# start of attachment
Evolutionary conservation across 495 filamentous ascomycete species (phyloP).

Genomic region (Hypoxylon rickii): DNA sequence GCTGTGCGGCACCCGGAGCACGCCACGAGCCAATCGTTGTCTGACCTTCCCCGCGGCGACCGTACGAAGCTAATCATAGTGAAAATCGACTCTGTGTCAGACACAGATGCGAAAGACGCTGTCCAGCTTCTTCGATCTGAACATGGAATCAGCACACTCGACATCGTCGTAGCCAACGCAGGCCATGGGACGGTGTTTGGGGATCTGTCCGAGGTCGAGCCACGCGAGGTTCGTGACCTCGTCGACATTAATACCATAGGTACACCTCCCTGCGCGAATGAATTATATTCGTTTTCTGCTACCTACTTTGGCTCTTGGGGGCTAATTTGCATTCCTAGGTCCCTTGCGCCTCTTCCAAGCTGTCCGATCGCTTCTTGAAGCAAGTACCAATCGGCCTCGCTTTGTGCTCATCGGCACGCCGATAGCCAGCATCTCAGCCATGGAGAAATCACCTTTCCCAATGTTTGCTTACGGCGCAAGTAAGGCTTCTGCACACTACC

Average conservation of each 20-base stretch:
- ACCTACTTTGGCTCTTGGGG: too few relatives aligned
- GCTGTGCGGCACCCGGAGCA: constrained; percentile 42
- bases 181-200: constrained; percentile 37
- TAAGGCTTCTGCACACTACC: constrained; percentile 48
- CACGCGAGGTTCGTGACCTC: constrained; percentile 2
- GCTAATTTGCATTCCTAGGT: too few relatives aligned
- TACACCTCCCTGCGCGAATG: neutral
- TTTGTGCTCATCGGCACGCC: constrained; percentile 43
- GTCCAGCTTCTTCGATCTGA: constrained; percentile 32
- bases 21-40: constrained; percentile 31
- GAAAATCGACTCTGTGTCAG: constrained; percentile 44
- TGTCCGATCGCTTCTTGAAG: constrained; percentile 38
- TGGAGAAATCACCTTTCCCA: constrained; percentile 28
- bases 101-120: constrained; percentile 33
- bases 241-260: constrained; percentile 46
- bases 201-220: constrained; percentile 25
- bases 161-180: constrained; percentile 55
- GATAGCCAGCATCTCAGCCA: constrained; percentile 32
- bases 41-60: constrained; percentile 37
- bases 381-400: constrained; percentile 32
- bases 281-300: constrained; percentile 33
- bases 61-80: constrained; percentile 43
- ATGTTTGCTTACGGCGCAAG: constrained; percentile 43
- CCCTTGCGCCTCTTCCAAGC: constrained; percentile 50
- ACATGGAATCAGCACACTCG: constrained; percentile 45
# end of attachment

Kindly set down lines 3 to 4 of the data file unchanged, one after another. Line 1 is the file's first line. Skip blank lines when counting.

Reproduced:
Average conservation of each 20-base stretch:
- ACCTACTTTGGCTCTTGGGG: too few relatives aligned